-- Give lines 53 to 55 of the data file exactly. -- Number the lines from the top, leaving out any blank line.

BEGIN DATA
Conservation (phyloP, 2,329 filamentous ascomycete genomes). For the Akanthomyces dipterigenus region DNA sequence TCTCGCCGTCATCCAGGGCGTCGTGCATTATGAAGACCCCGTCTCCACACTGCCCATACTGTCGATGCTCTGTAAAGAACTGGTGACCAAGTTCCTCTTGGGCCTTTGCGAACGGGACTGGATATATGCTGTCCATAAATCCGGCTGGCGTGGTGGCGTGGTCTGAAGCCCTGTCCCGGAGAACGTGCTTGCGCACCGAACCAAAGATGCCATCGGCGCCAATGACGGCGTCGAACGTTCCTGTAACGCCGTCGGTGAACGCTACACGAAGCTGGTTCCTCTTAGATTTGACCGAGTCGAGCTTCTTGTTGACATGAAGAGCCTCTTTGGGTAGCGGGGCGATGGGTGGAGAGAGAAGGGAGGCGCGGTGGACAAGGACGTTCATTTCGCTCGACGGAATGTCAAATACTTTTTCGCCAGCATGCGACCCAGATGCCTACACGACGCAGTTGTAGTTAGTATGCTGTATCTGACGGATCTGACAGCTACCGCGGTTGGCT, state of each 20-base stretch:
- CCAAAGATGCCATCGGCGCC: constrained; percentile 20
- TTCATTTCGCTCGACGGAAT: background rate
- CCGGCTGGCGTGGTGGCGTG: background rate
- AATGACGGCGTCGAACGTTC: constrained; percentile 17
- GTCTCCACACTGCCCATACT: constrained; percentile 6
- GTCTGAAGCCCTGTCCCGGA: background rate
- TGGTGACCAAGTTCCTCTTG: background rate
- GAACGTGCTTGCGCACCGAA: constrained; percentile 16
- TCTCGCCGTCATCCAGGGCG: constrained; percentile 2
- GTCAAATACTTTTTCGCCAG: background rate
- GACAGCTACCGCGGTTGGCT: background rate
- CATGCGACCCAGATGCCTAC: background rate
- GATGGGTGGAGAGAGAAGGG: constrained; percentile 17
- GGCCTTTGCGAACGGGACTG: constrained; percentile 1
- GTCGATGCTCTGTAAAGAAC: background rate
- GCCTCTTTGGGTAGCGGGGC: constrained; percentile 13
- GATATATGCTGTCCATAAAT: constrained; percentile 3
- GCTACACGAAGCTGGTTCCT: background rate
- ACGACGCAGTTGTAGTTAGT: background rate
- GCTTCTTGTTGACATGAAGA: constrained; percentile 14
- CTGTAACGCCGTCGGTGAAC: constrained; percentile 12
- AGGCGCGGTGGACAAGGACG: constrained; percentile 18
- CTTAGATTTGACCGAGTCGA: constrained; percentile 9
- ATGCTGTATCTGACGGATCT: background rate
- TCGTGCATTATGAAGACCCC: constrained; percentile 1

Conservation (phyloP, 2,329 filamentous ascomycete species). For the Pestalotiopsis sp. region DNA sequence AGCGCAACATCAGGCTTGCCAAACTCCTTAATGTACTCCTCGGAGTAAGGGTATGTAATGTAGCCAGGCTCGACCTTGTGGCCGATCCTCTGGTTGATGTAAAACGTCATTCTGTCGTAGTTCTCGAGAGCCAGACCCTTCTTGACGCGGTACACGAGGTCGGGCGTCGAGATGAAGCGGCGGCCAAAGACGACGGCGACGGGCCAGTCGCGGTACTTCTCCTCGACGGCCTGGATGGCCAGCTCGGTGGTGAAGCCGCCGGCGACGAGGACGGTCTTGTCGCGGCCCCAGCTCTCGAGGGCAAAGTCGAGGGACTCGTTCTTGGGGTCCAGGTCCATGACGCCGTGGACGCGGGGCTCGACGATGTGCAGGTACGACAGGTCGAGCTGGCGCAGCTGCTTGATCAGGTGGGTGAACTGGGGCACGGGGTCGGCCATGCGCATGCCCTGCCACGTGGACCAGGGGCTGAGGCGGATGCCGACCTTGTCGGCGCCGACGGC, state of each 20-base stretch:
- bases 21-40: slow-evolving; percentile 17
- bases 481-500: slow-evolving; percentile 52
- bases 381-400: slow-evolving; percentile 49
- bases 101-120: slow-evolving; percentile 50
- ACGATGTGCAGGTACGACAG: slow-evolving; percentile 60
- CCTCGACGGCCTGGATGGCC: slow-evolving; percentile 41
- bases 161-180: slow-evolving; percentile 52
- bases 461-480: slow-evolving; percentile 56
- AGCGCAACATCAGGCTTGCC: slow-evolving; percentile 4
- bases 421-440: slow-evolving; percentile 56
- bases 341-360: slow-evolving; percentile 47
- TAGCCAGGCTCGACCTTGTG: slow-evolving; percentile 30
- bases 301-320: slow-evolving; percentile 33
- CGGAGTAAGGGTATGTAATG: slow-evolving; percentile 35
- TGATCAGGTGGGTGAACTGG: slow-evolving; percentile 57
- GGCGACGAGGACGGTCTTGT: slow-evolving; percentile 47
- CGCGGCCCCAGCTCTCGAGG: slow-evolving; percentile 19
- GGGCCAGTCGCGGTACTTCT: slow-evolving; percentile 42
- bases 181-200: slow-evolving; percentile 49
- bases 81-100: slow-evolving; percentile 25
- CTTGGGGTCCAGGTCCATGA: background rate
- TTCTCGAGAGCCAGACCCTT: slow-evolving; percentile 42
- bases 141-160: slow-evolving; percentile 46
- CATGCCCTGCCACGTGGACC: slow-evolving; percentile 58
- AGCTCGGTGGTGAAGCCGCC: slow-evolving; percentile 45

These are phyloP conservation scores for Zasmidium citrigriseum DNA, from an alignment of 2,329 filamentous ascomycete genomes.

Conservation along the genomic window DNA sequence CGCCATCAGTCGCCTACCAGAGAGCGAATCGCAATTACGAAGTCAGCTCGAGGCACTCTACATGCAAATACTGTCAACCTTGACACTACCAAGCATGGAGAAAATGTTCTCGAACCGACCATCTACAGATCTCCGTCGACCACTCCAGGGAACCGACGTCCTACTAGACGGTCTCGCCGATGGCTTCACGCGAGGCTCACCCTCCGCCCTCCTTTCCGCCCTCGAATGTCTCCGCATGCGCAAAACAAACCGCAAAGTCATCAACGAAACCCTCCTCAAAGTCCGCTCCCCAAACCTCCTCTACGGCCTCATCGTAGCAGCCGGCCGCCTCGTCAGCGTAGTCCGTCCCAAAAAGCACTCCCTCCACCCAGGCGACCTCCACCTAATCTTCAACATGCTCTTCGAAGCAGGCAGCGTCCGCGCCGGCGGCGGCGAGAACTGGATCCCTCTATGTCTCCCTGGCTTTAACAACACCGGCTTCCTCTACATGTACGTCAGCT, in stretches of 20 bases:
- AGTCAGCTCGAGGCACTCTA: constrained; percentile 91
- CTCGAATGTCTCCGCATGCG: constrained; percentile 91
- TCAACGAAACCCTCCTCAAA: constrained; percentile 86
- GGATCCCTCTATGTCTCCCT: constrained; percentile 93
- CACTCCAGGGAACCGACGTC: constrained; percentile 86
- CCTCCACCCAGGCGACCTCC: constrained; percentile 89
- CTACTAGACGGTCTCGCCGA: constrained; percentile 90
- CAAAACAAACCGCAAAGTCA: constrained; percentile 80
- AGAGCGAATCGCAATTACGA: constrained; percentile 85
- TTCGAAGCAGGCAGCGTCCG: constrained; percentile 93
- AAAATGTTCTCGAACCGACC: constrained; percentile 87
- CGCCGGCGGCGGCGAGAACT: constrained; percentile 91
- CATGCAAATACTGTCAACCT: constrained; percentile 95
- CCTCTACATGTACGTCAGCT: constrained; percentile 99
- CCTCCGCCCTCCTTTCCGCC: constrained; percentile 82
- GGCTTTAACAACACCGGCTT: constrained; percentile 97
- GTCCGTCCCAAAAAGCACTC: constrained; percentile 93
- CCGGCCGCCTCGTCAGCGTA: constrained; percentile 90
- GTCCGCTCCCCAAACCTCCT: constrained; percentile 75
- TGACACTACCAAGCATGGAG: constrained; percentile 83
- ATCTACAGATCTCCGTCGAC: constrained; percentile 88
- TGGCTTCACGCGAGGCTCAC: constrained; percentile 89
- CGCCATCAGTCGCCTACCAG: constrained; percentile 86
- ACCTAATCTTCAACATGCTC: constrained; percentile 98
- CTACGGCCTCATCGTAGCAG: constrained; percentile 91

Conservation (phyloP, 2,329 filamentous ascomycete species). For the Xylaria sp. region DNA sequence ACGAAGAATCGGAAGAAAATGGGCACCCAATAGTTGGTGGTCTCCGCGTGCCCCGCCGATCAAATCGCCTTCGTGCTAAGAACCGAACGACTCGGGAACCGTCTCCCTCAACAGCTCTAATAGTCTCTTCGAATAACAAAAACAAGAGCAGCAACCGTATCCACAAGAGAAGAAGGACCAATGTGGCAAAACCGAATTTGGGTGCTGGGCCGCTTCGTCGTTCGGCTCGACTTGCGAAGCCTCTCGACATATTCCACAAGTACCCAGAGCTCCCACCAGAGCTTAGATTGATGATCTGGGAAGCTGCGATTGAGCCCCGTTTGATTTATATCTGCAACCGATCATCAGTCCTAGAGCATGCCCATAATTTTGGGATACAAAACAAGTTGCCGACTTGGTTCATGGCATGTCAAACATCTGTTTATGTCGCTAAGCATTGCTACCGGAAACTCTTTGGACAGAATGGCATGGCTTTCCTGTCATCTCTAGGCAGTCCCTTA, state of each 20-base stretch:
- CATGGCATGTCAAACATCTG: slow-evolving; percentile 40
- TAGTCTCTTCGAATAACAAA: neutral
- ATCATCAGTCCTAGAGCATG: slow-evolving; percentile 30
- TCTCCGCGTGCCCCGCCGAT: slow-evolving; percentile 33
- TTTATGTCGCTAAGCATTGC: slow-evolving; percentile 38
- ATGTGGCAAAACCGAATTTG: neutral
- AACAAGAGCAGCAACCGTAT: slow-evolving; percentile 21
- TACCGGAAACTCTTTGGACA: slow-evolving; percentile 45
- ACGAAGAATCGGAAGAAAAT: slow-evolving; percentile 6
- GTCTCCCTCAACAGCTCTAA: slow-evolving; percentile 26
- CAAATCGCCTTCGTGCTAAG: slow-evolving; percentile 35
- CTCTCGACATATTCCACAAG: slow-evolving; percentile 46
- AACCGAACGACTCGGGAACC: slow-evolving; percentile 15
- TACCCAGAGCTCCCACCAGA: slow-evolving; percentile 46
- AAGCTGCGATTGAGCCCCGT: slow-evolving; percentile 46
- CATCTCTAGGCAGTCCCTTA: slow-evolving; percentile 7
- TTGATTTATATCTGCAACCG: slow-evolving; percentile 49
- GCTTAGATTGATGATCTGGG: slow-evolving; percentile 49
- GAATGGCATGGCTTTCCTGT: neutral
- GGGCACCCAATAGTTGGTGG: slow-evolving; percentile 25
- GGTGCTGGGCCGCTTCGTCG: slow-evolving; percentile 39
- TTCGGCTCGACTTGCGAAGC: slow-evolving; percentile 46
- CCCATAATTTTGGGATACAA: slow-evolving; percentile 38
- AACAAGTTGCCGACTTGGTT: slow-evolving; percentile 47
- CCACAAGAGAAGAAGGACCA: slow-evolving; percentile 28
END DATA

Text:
These are phyloP conservation scores for Zasmidium citrigriseum DNA, from an alignment of 2,329 filamentous ascomycete genomes.

Conservation along the genomic window DNA sequence CGCCATCAGTCGCCTACCAGAGAGCGAATCGCAATTACGAAGTCAGCTCGAGGCACTCTACATGCAAATACTGTCAACCTTGACACTACCAAGCATGGAGAAAATGTTCTCGAACCGACCATCTACAGATCTCCGTCGACCACTCCAGGGAACCGACGTCCTACTAGACGGTCTCGCCGATGGCTTCACGCGAGGCTCACCCTCCGCCCTCCTTTCCGCCCTCGAATGTCTCCGCATGCGCAAAACAAACCGCAAAGTCATCAACGAAACCCTCCTCAAAGTCCGCTCCCCAAACCTCCTCTACGGCCTCATCGTAGCAGCCGGCCGCCTCGTCAGCGTAGTCCGTCCCAAAAAGCACTCCCTCCACCCAGGCGACCTCCACCTAATCTTCAACATGCTCTTCGAAGCAGGCAGCGTCCGCGCCGGCGGCGGCGAGAACTGGATCCCTCTATGTCTCCCTGGCTTTAACAACACCGGCTTCCTCTACATGTACGTCAGCT, in stretches of 20 bases:
- AGTCAGCTCGAGGCACTCTA: constrained; percentile 91